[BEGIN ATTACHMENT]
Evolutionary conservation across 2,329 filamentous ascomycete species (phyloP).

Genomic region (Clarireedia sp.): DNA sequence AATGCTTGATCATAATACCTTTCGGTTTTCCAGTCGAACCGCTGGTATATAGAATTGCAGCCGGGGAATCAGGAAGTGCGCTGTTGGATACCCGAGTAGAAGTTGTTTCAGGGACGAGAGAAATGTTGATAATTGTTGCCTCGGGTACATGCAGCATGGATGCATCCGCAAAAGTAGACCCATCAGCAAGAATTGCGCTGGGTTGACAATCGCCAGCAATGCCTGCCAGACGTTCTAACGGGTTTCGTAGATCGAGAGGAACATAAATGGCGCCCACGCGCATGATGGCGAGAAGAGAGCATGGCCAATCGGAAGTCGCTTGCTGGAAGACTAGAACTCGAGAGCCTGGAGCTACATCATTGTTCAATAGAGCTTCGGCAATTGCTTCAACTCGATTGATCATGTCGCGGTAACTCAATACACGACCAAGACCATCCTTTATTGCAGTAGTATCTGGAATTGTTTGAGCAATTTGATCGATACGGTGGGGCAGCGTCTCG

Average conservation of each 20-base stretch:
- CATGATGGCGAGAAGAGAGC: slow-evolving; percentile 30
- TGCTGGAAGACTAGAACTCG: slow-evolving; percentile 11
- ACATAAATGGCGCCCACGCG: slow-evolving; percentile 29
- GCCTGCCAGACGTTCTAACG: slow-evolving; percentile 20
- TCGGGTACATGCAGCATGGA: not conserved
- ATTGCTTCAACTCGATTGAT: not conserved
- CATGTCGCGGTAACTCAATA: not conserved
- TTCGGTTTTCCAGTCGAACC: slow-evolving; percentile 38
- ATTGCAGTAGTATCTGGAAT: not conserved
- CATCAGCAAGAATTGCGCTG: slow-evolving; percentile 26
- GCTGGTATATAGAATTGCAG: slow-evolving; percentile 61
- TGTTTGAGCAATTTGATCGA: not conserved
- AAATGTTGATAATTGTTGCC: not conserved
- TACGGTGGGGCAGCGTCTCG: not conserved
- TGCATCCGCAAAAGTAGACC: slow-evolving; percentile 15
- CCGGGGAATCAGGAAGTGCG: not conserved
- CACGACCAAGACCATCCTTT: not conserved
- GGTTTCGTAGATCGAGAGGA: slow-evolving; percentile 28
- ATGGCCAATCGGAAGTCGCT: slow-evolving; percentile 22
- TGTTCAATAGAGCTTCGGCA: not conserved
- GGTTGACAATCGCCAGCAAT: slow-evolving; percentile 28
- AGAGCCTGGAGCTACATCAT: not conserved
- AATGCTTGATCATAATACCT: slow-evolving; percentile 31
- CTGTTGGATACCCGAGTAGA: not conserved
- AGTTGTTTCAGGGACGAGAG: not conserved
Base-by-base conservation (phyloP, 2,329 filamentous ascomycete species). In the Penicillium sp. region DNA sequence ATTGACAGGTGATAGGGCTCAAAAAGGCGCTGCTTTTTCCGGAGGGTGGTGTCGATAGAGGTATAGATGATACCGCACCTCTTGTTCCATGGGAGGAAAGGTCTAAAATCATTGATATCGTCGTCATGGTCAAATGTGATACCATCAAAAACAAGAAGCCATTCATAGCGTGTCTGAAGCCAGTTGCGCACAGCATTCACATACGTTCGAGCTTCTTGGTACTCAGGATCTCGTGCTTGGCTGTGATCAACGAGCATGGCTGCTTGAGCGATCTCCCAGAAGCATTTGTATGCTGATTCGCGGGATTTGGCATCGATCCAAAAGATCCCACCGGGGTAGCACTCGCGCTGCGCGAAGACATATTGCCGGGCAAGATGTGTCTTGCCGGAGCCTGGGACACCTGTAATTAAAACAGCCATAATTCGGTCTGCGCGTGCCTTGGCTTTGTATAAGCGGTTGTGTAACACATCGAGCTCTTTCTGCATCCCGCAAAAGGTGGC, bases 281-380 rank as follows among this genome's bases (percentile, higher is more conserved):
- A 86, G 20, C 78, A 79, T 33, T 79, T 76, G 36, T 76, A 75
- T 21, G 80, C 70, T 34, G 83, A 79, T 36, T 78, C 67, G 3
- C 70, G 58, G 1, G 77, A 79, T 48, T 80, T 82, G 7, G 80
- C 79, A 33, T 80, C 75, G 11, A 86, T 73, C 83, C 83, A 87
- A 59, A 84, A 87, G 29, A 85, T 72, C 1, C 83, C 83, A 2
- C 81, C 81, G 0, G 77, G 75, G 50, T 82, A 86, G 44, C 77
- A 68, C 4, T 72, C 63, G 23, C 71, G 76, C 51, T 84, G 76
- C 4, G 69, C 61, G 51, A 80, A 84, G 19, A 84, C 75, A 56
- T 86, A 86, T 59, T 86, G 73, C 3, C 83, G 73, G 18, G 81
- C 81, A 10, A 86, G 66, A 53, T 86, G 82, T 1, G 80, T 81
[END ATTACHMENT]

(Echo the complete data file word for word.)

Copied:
Evolutionary conservation across 2,329 filamentous ascomycete species (phyloP).

Genomic region (Clarireedia sp.): DNA sequence AATGCTTGATCATAATACCTTTCGGTTTTCCAGTCGAACCGCTGGTATATAGAATTGCAGCCGGGGAATCAGGAAGTGCGCTGTTGGATACCCGAGTAGAAGTTGTTTCAGGGACGAGAGAAATGTTGATAATTGTTGCCTCGGGTACATGCAGCATGGATGCATCCGCAAAAGTAGACCCATCAGCAAGAATTGCGCTGGGTTGACAATCGCCAGCAATGCCTGCCAGACGTTCTAACGGGTTTCGTAGATCGAGAGGAACATAAATGGCGCCCACGCGCATGATGGCGAGAAGAGAGCATGGCCAATCGGAAGTCGCTTGCTGGAAGACTAGAACTCGAGAGCCTGGAGCTACATCATTGTTCAATAGAGCTTCGGCAATTGCTTCAACTCGATTGATCATGTCGCGGTAACTCAATACACGACCAAGACCATCCTTTATTGCAGTAGTATCTGGAATTGTTTGAGCAATTTGATCGATACGGTGGGGCAGCGTCTCG

Average conservation of each 20-base stretch:
- CATGATGGCGAGAAGAGAGC: slow-evolving; percentile 30
- TGCTGGAAGACTAGAACTCG: slow-evolving; percentile 11
- ACATAAATGGCGCCCACGCG: slow-evolving; percentile 29
- GCCTGCCAGACGTTCTAACG: slow-evolving; percentile 20
- TCGGGTACATGCAGCATGGA: not conserved
- ATTGCTTCAACTCGATTGAT: not conserved
- CATGTCGCGGTAACTCAATA: not conserved
- TTCGGTTTTCCAGTCGAACC: slow-evolving; percentile 38
- ATTGCAGTAGTATCTGGAAT: not conserved
- CATCAGCAAGAATTGCGCTG: slow-evolving; percentile 26
- GCTGGTATATAGAATTGCAG: slow-evolving; percentile 61
- TGTTTGAGCAATTTGATCGA: not conserved
- AAATGTTGATAATTGTTGCC: not conserved
- TACGGTGGGGCAGCGTCTCG: not conserved
- TGCATCCGCAAAAGTAGACC: slow-evolving; percentile 15
- CCGGGGAATCAGGAAGTGCG: not conserved
- CACGACCAAGACCATCCTTT: not conserved
- GGTTTCGTAGATCGAGAGGA: slow-evolving; percentile 28
- ATGGCCAATCGGAAGTCGCT: slow-evolving; percentile 22
- TGTTCAATAGAGCTTCGGCA: not conserved
- GGTTGACAATCGCCAGCAAT: slow-evolving; percentile 28
- AGAGCCTGGAGCTACATCAT: not conserved
- AATGCTTGATCATAATACCT: slow-evolving; percentile 31
- CTGTTGGATACCCGAGTAGA: not conserved
- AGTTGTTTCAGGGACGAGAG: not conserved
Base-by-base conservation (phyloP, 2,329 filamentous ascomycete species). In the Penicillium sp. region DNA sequence ATTGACAGGTGATAGGGCTCAAAAAGGCGCTGCTTTTTCCGGAGGGTGGTGTCGATAGAGGTATAGATGATACCGCACCTCTTGTTCCATGGGAGGAAAGGTCTAAAATCATTGATATCGTCGTCATGGTCAAATGTGATACCATCAAAAACAAGAAGCCATTCATAGCGTGTCTGAAGCCAGTTGCGCACAGCATTCACATACGTTCGAGCTTCTTGGTACTCAGGATCTCGTGCTTGGCTGTGATCAACGAGCATGGCTGCTTGAGCGATCTCCCAGAAGCATTTGTATGCTGATTCGCGGGATTTGGCATCGATCCAAAAGATCCCACCGGGGTAGCACTCGCGCTGCGCGAAGACATATTGCCGGGCAAGATGTGTCTTGCCGGAGCCTGGGACACCTGTAATTAAAACAGCCATAATTCGGTCTGCGCGTGCCTTGGCTTTGTATAAGCGGTTGTGTAACACATCGAGCTCTTTCTGCATCCCGCAAAAGGTGGC, bases 281-380 rank as follows among this genome's bases (percentile, higher is more conserved):
- A 86, G 20, C 78, A 79, T 33, T 79, T 76, G 36, T 76, A 75
- T 21, G 80, C 70, T 34, G 83, A 79, T 36, T 78, C 67, G 3
- C 70, G 58, G 1, G 77, A 79, T 48, T 80, T 82, G 7, G 80
- C 79, A 33, T 80, C 75, G 11, A 86, T 73, C 83, C 83, A 87
- A 59, A 84, A 87, G 29, A 85, T 72, C 1, C 83, C 83, A 2
- C 81, C 81, G 0, G 77, G 75, G 50, T 82, A 86, G 44, C 77
- A 68, C 4, T 72, C 63, G 23, C 71, G 76, C 51, T 84, G 76
- C 4, G 69, C 61, G 51, A 80, A 84, G 19, A 84, C 75, A 56
- T 86, A 86, T 59, T 86, G 73, C 3, C 83, G 73, G 18, G 81
- C 81, A 10, A 86, G 66, A 53, T 86, G 82, T 1, G 80, T 81